An increasing number of people living in rural America will have far fewer options for health
insurance coverage under the Affordable Care Act (ACA) next year, according to the
Kaiser Family Foundation.
In fact, with many insurers pulling out of non-lucrative markets, consumers in regions deemed unprofitable could have only one insurer in their area participating in the ACA exchanges -- which would kill competition.
State regulators in Alaska and Alabama predict that there will be just one insurer on the ACA exchanges throughout both states. The same is predicted for some areas in Kentucky, Tennessee, Mississippi, Arizona and Oklahoma.
The Kaiser Family Foundation estimates that more than 650 counties will have only one insurer on the exchanges next year, significantly higher than the 225 counties in 2016. Of the 650 counties, 70 percent have populations that are mostly rural.
“Rural America is becoming a medical care desert in reality,” Burton Eller, National Grange legislative director, recently told Patient Daily. “Rural hospitals are consolidating. It is kind of like years ago.”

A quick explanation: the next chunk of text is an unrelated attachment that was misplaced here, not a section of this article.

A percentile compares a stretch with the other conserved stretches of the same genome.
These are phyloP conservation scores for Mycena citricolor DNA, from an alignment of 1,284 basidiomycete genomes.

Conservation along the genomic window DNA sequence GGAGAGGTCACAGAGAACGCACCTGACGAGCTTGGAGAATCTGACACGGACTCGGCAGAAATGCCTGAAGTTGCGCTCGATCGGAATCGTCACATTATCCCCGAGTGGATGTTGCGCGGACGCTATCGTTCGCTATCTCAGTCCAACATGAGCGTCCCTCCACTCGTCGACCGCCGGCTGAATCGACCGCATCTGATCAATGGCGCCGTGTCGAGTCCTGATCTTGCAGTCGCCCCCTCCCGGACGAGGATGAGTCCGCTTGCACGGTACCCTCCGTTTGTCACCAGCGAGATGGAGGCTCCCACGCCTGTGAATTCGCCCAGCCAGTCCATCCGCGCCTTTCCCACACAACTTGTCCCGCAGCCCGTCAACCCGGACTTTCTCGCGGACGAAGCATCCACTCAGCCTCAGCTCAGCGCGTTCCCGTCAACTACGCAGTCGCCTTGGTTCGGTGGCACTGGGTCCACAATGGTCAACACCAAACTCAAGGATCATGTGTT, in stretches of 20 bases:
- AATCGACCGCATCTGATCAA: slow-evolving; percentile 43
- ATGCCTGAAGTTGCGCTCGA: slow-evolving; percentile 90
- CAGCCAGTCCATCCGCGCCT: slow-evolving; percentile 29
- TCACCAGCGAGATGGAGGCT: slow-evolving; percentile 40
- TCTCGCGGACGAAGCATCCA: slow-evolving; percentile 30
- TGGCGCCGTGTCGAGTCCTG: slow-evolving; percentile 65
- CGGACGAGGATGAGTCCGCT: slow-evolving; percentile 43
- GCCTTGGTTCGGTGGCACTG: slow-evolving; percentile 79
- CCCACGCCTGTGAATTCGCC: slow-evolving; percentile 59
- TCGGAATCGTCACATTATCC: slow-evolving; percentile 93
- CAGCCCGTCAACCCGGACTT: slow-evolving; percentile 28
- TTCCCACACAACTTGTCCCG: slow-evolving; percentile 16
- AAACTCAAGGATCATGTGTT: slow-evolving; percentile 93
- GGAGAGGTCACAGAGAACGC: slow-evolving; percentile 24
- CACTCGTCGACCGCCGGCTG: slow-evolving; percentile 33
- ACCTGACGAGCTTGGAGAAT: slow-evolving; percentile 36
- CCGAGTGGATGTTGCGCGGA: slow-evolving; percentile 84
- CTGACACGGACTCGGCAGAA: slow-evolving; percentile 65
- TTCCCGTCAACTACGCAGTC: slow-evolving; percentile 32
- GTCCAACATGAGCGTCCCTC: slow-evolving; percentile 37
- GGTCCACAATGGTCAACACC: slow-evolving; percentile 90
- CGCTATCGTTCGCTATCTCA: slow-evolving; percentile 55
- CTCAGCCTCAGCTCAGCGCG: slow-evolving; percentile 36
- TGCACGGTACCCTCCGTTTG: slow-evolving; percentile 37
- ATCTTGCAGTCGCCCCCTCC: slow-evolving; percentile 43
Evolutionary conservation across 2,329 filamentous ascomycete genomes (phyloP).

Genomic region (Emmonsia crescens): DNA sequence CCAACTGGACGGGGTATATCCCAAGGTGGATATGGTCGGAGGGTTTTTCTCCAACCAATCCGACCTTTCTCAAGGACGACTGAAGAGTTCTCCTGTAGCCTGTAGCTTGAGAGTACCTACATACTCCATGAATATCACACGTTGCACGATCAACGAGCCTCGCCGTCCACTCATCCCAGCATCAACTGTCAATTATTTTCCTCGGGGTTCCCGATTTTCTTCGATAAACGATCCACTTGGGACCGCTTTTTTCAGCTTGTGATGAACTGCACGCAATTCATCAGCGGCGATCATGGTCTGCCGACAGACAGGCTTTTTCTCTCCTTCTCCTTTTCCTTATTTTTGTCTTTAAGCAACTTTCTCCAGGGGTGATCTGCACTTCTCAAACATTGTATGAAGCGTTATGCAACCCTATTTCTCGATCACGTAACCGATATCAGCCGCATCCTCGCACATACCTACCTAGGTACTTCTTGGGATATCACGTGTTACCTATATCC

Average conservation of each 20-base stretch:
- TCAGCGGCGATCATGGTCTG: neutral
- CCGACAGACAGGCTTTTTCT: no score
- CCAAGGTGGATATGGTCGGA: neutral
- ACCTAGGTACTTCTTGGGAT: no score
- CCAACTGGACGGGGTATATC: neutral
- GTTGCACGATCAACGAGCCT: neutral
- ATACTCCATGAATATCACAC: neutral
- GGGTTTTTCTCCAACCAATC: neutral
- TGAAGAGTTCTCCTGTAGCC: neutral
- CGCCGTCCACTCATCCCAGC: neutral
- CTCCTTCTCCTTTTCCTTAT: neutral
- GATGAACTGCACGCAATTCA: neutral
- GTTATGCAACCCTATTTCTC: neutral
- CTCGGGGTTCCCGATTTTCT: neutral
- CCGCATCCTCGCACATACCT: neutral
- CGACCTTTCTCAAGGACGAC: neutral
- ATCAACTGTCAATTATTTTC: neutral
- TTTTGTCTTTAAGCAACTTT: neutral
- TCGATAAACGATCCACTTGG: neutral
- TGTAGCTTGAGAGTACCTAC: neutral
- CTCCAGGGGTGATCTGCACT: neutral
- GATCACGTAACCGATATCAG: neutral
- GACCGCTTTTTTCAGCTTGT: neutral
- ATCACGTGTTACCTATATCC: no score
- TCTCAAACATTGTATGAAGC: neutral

Eller said the lack of specialty doctors and cancer clinics in rural America leaves patients in need of specialty care vulnerable, with many having to travel to facilities in urban areas 30, 40 or 50 miles away in search of treatment.
“The coverage, the comparative price of many medications and treatments is up in those areas," he said. "It is basically a business -- decisions driven by business considerations, cost benefit and cost return. They bank the doctors in Minneapolis, but that doesn’t do the people in western Minnesota much good."
With choices in ACA insurance plans becoming fewer and fewer each year, Eller said the country may very well end up right where it was before the health care law was enacted.
“The people that were uninsured five years ago are going to become uninsured again; not unpredictably either -- there were folks who were saying that all along," he said. "The ACA has to be paid for by some means. When you can’t pay for it, you drop out, and the people that should be covered at a decent price are going to be uncovered again.”
Earlier this year, UnitedHealth Group, the nation’s largest health insurance company, announced its plans to exit 31 of its ACA exchanges in 34 states next year due to weak enrollment and high medical costs -- an announcement Eller said was not surprising.
“There are concerns," he said. "There are a lot of folks in rural America that were signing up and on the plan. Now the plans are leaving them, and they will be back where they were before."